knowledge of the facts about language (map), and the
skills to analyze language on an ongoing basis (mapreading skills)
Language teachers as school
 Increasingly, mainstream teachers in schools may
turn to their language teacher colleagues (English,
ESL, FL) for the knowledge they need
 But do language teachers themselves have the
expert knowledge about language facts that is
 Are they equipped with the skills they need for
exploration in this new territory of language and
Language Teacher Knowledge
 What should be the knowledge base for
language teacher education?
 Is what we teach in our LTE programs
USEFUL to language teachers?
 Does it include tools and skills they need to
do language analysis?
Knowledge Base =
Just the Facts?
 Some LTE books and programs
conceptualize the knowledge base as no
more than a body of facts
 Teacher learners must internalize those
facts …
 … and demonstrate they know those facts
on essay and M/C tests, and in ‘reviews of
the literature’
 Examples: grammar and SLA courses
Goal of many grammar and SLA
courses for teachers:
 Show you know facts about the field.
 Memorize them to repeat them on the test.
Knowledge Base = FACTS?
 “The rules for using ser and estar in Spanish
are …”
 “The polite form for greeting a superior in
Japanese is …”
 “Research shows that teachers prefer to use
implicit corrective feedback (recasts) …”
 “Research shows the stages of acquisition
of questions in German L2 are …”
Facts are not enough
 You do need the basic facts but …
 …just owning the map and knowing the
names of the parts of a canoe doesn’t make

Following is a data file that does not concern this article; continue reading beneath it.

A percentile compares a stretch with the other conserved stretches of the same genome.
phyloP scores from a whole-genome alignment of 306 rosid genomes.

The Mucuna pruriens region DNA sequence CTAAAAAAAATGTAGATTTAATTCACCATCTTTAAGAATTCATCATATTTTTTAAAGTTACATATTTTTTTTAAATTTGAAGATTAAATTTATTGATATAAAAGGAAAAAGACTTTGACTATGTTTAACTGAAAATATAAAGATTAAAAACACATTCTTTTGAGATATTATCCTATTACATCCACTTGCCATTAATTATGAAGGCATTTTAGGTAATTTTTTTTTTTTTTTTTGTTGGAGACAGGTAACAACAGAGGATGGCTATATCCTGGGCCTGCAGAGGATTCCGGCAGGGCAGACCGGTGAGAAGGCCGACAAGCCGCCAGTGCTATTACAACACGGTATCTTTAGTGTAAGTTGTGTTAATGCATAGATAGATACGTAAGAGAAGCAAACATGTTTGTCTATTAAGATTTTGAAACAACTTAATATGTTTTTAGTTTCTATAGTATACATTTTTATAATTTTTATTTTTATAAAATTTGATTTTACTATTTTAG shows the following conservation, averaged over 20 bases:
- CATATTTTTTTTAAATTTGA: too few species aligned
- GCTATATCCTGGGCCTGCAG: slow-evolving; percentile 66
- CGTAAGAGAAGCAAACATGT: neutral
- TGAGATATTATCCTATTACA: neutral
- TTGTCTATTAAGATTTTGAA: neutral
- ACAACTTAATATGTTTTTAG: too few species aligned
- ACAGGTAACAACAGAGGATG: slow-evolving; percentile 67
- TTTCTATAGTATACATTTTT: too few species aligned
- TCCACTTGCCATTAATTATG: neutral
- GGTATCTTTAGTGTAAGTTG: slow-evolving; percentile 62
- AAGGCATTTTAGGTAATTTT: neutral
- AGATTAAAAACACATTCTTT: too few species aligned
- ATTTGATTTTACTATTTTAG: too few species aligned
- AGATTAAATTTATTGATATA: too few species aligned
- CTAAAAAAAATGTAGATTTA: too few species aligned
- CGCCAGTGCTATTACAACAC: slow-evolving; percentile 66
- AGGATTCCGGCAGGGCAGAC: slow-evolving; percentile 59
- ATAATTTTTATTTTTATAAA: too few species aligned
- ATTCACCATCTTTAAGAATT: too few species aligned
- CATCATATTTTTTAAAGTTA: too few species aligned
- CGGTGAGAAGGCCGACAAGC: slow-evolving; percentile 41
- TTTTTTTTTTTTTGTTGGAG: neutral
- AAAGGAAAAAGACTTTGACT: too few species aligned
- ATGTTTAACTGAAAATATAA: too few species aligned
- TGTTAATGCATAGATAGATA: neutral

you an expert orienteer and canoeist.
 You need to develop skills in the USE of the
Remember where you’re going ….
it’s a much more complex context
than it used to be... requiring
skills, knowledge, and understanding.
Can we teach teachers to use facts to solve
such language learning problems as these?
 “I need a way to get these students to use ser and
estar correctly.”
 “This kind of error may require a more explicit
correction strategy than a recast.”
 “I wonder if consciousness-raising will get this
learner to use a polite greeting form.
 “Is this learner developmentally ready for this
lesson on German questions?”
Reconceptualizing the
knowledge base
 Defining the elements of the knowledge
base that needs to be provided in any
language teacher education program.
Three dimensions of knowledge
for language teacher education
(Allwright, 2001; Tarone & Allwright 2005)
Dimension #1: SKILLS
– How to demonstrate a new speech sound
– How to keep students engaged in class
– How to recast an error in conversation
 Essential to language teaching, but not enough
 Skills and techniques may enable one to “teach
the book” -- but not to make decisions required in
teaching a group of students with varied needs
Dimension #2: KNOWLEDGE
 FACTS about language / language learning
– Basic units of language
– Rules for using definite and indefinite articles
– Stages of acquisition of questions in the L2
 Essential to language teaching, but not enough
 Knowing these facts does not enable the teacher
to move beyond “teaching the book”
 How and when to USE skills and
– When to provide a particular form of corrective